U.S. government labs offer a unique approach to sponsored research–type cooperation with industry. Because a government lab’s research must align with its mission, the R&D you’re interested in will have to align as well. But there are plenty of cases where a company’s interests and the government’s interests are a match. For example, your company may have skills, facilities, and knowledge to bring to the table that the government needs. For more information, check out this webinar.

Long-Term Collaborations for Ongoing R&D

Still another tactic—and one that can pay off well into the future—is establishing an ongoing R&D collaboration with a university or government lab whose research is compatible with your long-term as well as short-term needs. The benefits of such a relationship are invaluable:

  • Efficiencies of Scale: Having a long-term master agreement streamlines launching follow-on efforts instead of pouring resources into a one-off project.
  • Symbiotic Innovation Can Flourish: The lab can benefit from your company’s skills, resources, and insight while you can acquire IP and know-how from the research organization.
  • Reduced Risk: These collaborations are much less risky than mergers and acquisitions.
  • A Testing Ground for Future Employees: You will be in an ideal position to attract top talent from your university partner’s graduate and Ph.D. programs.

As in any long-term relationship, you’ll need to set roles and responsibilities; scopes of work; and dates to revisit, revise, and recommit. But this up-front investment is worth it in the long run.

To sum up: Sourcing technology from government and university labs can benefit your company and your business goals. But the pathways into these organization and the relationships that ensue can be complex. With more than 15 years of work with these organizations, Fuentek can help companies find labs that are of most value to them and help set the ball in motion for success. Contact us to learn more.

Strengthening Your Strengths, Solving Your Struggles with Strategic Solutions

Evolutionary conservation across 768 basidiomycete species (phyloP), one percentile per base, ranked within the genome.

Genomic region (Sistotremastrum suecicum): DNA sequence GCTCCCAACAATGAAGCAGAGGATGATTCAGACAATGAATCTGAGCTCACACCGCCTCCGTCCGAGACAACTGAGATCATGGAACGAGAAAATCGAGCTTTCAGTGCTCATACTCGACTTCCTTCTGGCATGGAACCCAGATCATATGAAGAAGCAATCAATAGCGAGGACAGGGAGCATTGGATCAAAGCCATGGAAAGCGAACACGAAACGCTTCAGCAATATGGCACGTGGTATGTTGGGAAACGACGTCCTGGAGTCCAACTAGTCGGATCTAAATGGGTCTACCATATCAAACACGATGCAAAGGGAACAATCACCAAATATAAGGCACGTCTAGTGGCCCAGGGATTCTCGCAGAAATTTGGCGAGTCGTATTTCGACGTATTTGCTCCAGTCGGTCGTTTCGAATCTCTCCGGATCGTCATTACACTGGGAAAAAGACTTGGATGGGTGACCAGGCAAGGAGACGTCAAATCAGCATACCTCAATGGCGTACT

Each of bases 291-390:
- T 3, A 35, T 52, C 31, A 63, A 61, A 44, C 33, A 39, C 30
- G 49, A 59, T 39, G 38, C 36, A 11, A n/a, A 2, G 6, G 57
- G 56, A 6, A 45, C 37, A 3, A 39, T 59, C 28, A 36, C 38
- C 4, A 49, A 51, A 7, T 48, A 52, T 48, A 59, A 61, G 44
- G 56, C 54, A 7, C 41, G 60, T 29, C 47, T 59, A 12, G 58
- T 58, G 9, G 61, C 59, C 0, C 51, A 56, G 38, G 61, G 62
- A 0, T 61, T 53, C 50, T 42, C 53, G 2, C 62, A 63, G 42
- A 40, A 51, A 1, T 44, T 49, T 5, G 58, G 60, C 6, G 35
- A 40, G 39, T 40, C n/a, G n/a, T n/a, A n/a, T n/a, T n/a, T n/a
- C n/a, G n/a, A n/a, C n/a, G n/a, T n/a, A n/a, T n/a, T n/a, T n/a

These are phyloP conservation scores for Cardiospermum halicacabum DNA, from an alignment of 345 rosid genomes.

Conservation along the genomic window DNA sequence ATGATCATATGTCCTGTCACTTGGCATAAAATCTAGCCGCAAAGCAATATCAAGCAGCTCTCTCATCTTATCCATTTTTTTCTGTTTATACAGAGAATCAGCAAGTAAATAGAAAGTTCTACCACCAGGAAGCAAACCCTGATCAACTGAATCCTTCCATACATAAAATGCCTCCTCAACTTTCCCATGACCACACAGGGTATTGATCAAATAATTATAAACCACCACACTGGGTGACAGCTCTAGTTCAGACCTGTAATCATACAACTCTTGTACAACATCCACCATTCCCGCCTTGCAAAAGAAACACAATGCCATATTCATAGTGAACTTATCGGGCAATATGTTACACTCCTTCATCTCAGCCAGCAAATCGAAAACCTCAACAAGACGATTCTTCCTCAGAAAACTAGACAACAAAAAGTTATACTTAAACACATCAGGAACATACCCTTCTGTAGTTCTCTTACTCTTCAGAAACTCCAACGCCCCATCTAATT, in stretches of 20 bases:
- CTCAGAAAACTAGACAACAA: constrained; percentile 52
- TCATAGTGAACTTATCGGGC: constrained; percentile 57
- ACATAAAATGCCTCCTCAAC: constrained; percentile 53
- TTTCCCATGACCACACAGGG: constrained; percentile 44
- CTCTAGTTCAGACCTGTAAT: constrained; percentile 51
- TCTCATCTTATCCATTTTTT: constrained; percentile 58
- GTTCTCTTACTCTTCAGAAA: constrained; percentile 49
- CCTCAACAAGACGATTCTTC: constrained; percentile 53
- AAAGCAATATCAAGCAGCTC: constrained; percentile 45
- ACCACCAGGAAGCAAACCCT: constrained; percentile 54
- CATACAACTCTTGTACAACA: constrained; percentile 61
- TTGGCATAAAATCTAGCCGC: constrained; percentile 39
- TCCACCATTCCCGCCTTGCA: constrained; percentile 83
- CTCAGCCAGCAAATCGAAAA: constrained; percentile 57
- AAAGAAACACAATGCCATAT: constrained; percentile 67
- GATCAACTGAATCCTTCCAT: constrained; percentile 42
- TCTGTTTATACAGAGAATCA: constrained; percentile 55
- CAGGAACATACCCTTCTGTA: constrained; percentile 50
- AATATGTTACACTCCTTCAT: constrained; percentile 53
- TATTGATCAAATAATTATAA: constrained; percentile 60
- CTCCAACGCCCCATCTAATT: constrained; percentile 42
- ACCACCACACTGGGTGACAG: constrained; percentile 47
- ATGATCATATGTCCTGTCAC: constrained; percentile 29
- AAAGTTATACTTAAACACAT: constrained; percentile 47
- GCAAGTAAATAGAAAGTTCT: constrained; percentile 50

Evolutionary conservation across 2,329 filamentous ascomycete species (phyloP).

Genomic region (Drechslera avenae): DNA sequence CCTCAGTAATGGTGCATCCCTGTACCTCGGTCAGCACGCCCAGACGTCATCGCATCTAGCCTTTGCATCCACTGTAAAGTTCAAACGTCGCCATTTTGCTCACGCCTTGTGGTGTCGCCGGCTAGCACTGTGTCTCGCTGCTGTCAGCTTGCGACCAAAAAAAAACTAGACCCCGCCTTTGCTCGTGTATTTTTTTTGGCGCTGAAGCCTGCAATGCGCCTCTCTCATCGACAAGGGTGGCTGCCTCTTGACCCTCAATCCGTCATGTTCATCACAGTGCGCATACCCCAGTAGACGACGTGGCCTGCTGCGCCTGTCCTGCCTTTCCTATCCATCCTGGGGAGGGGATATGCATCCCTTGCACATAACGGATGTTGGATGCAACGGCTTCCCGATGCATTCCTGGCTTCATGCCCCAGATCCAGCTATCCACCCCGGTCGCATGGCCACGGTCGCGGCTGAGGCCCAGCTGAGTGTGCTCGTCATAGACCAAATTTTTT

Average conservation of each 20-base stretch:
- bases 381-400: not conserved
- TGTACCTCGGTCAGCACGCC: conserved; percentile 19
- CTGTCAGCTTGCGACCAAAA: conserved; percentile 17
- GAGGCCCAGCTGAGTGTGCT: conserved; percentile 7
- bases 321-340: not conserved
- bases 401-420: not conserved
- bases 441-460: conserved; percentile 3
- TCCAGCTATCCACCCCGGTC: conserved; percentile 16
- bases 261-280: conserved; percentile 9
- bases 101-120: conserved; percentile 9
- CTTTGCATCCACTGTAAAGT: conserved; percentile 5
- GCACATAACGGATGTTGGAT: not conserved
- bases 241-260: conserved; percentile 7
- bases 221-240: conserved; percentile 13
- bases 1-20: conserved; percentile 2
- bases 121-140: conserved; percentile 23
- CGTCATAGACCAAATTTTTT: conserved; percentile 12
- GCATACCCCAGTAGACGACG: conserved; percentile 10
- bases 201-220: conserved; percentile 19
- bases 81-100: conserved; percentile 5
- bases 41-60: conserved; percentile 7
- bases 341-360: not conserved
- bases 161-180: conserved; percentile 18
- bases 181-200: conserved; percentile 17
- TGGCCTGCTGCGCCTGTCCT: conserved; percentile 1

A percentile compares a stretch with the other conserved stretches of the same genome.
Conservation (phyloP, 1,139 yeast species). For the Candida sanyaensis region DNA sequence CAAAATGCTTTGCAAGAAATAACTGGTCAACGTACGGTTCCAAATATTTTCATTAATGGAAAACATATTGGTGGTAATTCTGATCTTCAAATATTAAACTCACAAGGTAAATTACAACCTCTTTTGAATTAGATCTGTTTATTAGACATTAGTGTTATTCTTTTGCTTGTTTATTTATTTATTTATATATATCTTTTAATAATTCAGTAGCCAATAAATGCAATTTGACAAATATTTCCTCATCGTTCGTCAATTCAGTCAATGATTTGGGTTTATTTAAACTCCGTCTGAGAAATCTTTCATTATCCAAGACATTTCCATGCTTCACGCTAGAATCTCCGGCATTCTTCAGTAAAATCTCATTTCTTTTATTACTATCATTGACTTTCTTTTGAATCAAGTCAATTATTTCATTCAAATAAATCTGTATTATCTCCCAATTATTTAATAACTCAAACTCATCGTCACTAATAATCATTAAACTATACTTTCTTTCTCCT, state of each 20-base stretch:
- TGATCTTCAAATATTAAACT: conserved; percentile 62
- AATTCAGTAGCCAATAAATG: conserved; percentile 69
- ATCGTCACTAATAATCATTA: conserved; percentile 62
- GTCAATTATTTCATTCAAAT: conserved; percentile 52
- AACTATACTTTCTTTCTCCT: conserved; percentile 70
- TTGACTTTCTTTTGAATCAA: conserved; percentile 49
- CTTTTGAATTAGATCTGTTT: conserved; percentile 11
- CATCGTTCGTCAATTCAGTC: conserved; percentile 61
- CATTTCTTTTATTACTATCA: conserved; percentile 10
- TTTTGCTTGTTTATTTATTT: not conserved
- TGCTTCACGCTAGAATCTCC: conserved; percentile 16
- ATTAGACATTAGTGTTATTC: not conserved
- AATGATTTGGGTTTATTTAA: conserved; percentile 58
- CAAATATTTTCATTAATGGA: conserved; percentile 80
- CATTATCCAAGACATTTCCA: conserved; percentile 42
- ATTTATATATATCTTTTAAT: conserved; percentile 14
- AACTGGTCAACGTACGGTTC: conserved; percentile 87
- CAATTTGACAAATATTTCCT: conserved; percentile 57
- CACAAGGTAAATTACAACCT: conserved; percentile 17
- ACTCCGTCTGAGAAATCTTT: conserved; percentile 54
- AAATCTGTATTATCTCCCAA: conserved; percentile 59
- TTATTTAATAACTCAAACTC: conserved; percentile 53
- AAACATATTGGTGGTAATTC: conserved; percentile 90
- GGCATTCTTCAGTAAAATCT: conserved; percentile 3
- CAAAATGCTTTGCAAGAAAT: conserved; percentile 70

Strengthening Your Strengths, Solving Your Struggles with Strategic Solutions

In providing technology transfer services to R&D organizations, Fuentek has developed strategies for maximizing team strengths and skills, solving organizational pickles, and communicating value to leadership. Today’s post shares these insights, which can help significantly improve your tech transfer capabilities and performance.

Determine Where You Are and Where You Want to Be

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The adage “knowledge is power” could not be truer when it comes to understanding how your IP management team is performing. To this end, metrics are your greatest ally: They will help you get where you want to go by accurately revealing where you are.

Fuentek worked tirelessly to help us set goals and raise the bar by benchmarking our university against peer and aspirant schools.”

Ah, metrics. They can be a tricky lot to gather. One reason is because useful metrics extend the full length of the tech transfer pipeline. Important early-stage measures, such as the quality of invention disclosures, foreshadow success in post-deal numbers. Weak metrics early on can signal the need to shift priorities to improve outcomes down the road.

And that’s just the direct metrics. There are indirect metrics, too. Tracking things like startup success and other ways your organization contributes to sponsored research and economic development are all important measures of your impact.